That’s probably all there is to it, right?

A few years ago, I was assigned to be a shepherd-in-the-field at my church’s drive-thru nativity. The other shepherds and I stood with our backs to the cars, looking up at the angel on the hill. The angel declared the birth of the Messiah with a beatific smile that radiated peacefulness and joy.

Despite the excellent work of the angel, I would say that experience proves I’m not cut out to be an actual shepherd.

The shepherd next to me (we’ll call him Benji), nearly made me blow the plot when, out of the blue, he said, “you know what I’ve always wondered?”

“No, Benji. What have you always wondered?” I asked, innocently.

“I’ve always wondered if angels wear underwear.”

“Huh?” I said, pivoting to turn to him with a confused look on my face.

“I mean real angels, not the fake ones we have out here. Do you think they wear underwear under their robes?”

Oh Benji. You are precious to the Lord. Bless your heart.

I guess the one thing I know about being a shepherd is that it works best when there is a good relationship between the shepherd and the sheep. The shepherd cares deeply for each individual sheep and the sheep are dependent on the shepherd.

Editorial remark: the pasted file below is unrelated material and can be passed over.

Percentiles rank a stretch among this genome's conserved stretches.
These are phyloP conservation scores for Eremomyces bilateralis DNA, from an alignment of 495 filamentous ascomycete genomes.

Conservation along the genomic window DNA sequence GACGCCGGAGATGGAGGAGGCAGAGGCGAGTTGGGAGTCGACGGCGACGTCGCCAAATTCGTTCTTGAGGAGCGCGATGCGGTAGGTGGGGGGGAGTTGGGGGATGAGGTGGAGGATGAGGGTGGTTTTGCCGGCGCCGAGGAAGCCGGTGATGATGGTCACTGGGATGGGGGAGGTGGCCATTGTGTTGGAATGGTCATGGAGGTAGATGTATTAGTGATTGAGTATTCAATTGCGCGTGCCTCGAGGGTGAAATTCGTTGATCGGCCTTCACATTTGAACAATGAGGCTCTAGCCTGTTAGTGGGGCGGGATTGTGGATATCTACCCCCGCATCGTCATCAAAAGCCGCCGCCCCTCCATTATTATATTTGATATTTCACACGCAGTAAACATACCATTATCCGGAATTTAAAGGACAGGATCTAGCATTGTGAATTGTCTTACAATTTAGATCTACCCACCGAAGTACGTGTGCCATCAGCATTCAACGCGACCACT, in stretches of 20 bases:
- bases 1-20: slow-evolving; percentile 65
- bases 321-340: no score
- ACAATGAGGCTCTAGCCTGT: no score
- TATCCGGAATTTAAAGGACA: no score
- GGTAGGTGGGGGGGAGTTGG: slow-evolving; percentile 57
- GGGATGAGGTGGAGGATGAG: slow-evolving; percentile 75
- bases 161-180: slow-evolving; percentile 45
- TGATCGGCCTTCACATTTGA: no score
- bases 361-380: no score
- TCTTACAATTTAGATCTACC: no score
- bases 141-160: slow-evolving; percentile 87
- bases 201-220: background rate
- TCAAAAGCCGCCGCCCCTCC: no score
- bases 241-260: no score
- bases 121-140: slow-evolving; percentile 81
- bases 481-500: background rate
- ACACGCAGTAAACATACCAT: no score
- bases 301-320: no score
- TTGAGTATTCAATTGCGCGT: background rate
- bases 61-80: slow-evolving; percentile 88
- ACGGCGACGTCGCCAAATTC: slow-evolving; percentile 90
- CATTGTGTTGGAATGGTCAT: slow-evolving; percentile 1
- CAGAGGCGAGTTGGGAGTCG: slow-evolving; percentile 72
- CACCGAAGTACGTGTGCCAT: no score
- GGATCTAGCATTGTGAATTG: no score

I tend to think of dependency as a bad thing and independence as a good thing.

The United States has a Declaration of Independence. As my son nears his junior year in high school, I have a heightened awareness of my responsibility to train him to live independently. The building boom around me is all centered on “Independent Living for Senior Adults.”

The Power of a Shared Meal

Or, Why I Need Communion

The Power of a Shared Meal

By Beth Demme

I love sitting down at a table with people and sharing a meal. Whether it’s a holiday meal with the family that has loved me my entire life, or an evening out with new friends, I always enjoy “breaking bread” with people.

“Breaking bread” has a special meaning in Christianity. If you are (or ever have been) a church person, it probably draws your mind to images of Communion (or Eucharist or The Lord’s Supper, depending on your tradition).

Churches handle Communion in diverse ways.

Some churches offer it weekly, or monthly, or quarterly. Some churches, like mine, offer an open table—anyone who wants to receive Communion can. Other churches ask that you check with the pastor or priest beforehand.

Sometimes Communion is the focal point of the service and there is a lot of formality and fanfare, while other times it’s an almost private moment at the end of the service. Personally, I’ve been drawn to different methods in different seasons of my life. Currently, I favor the more personal and intimate approach.

We don’t always think of Communion as a meal, maybe because it’s just a piece of bread or wafer and a splash of juice or wine, but it is a meal—the kind that nourishes us spiritually and physically.

Sharing a meal was an integral part of Jesus’ ministry. In fact, it is one way he revealed himself to people, and it is one way he continues to do so today.